Australia's onshore refugees are stuck in legal limbo


About 30,000 people who arrived in Australia by boat before 2013 are suffering financial hardship and deteriorating mental health, a new report has found.

Thousands of asylum seekers who arrived in Australia by boat before 2013 are "living in the shadows" with limited access to support services and visa uncertainty. 

The Human Rights Commission has examined the experience of about 30,000 people who have been living in Australia on temporary visas since making the journey by sea to seek asylum. 

They were among the 50,000 people who arriving in Australia by boat seeking asylum between 2009 and 2013.  

While some were granted substantive visas soon after their arrival, many have faced prolonged delays in processing their claims and have become known as the "legacy caseload". 

A boat carrying asylum seekers intercepted off Western Australia
More than 50,000 people arrived in Australia by boat between 2009 and 2013.

In its report, released on Wednesday, the Human Rights Commission found these asylum seekers were susceptible to homelessness and many lived in poverty or destitution.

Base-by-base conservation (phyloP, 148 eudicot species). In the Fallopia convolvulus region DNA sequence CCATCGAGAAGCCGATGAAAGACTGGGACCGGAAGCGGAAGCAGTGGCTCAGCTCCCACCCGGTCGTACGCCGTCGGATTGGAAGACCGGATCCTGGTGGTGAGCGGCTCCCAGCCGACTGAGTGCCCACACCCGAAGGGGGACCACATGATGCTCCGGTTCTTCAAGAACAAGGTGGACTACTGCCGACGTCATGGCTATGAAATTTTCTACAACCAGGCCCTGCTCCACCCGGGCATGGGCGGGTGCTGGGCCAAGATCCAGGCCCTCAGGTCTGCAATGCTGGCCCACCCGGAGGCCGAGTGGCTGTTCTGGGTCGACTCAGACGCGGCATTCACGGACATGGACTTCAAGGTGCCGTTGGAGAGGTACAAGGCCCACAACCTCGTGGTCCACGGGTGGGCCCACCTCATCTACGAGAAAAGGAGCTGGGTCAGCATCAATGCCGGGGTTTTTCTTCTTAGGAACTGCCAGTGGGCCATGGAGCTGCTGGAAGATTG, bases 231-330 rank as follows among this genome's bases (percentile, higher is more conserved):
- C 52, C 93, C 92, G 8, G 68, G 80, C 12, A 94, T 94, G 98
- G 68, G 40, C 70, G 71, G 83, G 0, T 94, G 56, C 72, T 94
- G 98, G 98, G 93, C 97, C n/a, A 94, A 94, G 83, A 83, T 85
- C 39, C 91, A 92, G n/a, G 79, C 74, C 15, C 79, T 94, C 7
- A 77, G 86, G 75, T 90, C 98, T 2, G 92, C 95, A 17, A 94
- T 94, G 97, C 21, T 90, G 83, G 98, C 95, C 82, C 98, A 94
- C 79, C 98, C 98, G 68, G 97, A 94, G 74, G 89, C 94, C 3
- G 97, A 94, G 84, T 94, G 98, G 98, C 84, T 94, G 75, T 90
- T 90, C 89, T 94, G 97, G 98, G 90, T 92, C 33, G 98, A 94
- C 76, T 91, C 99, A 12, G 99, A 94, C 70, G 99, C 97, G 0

"While most have been released from closed detention, they have limited access to support services while living in the Australian community," Human Rights Commissioner Edward Santow said. 

Under policies designed to deter people from undertaking the perilous journey by sea, even those found to be refugees are not eligible for permanent residency and face the prospect of being unable to reunite with family members.  

"These challenges have led to financial hardship, deteriorating mental health and poorer settlement outcomes," Mr Santow said.  

One asylum seeker interviewed by the report authors said people in the legacy caseload "are living in the shadows". 

The Commission has made 31 recommendations including boosting mental health services and providing a pathway to permanent residency for those in the legacy caseload.

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